Saturday, April 9, 2011

High School Translators

From the American Midwest comes an encouraging story of 'real world' translating done by Native Translator high school students. The school is Hudson High School at Hudson, Ohio (see photo). It dates from 1885. It teaches grades 9 to 12 and it teaches Spanish.

A group of the fourth-year Spanish students are applying what they have learned in order to help a good cause. They translate letters sent from foster children in Zaragoza, El Salvador.
In the spring and fall, the COAR Peace Mission in Wickliffe, Ohio, receives about 700 letters from foster care children at the COAR Children's Village in El Salvador, according to Mary Stevenson, executive director of the Mission. "The letters are written in Spanish and must be translated before we can send them on to the sponsors," Stevenson explained. "Sponsors are located throughout the U.S., Canada, Australia, Ireland and England."

Stevenson has translators from about 12 schools in Ohio. Hudson is just one of them.
"Hudson students regularly complete 100 letters, fast and accurately," Stevenson said. "That is not easy when you consider many of our foster children are very young and make spelling and grammar mistakes."

"The children of COAR write about games, school activities and holidays, which forces the HHS students to dig deep for cultural information and vocabulary," she said. "I also know that if we get caught short, if 50 or 100 letters come to us late in the season, it is Hudson we go to first to help us out of the jam. They always come through. If it weren't for the high school translators, I'm not sure we could run this program so well."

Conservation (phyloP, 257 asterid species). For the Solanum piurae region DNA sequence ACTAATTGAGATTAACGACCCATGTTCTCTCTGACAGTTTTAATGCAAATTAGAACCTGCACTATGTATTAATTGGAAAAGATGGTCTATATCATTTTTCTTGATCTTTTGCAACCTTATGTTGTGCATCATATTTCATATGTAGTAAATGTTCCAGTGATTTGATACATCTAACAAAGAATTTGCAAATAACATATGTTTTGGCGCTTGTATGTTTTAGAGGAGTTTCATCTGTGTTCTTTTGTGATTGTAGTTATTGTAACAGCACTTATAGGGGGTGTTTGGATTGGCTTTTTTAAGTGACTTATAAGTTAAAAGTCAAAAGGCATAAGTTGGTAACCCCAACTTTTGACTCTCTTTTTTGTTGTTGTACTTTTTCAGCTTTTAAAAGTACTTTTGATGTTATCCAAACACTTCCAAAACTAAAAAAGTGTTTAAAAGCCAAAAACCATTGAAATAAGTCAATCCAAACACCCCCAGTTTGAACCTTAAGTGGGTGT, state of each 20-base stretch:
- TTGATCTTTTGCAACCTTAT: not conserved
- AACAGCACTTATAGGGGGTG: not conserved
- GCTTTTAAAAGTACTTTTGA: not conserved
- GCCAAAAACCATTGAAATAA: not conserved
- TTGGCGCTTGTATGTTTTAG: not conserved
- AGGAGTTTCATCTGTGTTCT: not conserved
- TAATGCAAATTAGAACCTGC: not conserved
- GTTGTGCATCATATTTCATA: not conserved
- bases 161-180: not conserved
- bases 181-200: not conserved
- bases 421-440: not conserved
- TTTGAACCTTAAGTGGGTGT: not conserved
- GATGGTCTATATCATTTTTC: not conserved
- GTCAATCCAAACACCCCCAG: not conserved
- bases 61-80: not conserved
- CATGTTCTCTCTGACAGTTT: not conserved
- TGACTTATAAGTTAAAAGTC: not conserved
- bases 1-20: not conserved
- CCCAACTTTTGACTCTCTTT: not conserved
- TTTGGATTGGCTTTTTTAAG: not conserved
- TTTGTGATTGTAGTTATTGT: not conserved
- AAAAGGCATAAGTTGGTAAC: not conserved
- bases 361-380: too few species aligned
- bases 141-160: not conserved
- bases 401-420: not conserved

Students find the work both educational and fun, according to David Nelson, a Hudson junior. "It is a fun activity for our Spanish 4 class but it also makes you feel good knowing that you are helping people," David said. "I also enjoy translating the letters because it gives me a real life scenario where I get to use the Spanish I have learned over the past four years."

Translating the letters in class is sometimes difficult, but always rewarding, according to junior Sara Crane. Helping also leaves the students with a good feeling, knowing the children "sincerely appreciate our help," said junior Megan Bisbee. "Our help makes it possible for the sponsors to communicate with the children they support," she said.

According to Dr Rebecca Wiehe, another HHS Spanish teacher, "They really love it. Through the project, the students get to read real Spanish instead of 'textbook Spanish'."

"Students also learn that translation is not just looking up words, it is about meaning," said Martha Pero, HHS Spanish teacher and world language department head. "They spend time making the sentences sound correct in English instead of giving the literal meaning,"
This last remark confirms that a minimal amount of translation instruction is given and that these are Native Translators, though I would dispute that Natural Translators translate word for word and not for meaning.
"The students also learn about the culture of the children, many of whom are without parents or family," Pero added. "The grades and grade levels are much different than ours. They learn that the Catholic influence is prevalent in their writing. There are many references to God."
There are a number of admirable things about this project. The teachers at HHS are to be congratulated for having confidence in their students' translating ability and for hitting on texts that match it both as regards their level of Spanish and their knowledge of the world. The students benefit by extending their knowledge in both respects. Furthermore, they enjoy translating because working for the NGO not only helps a good cause, it provides that essential ingredient of language learning: motivation.

Tim Troglen. Gained in translation: students translate letters from El Salvador., April 3, 2011.

Hudson High School (Hudson, Ohio). Wikipedia.,_Ohio).

COAR Peace Mission.


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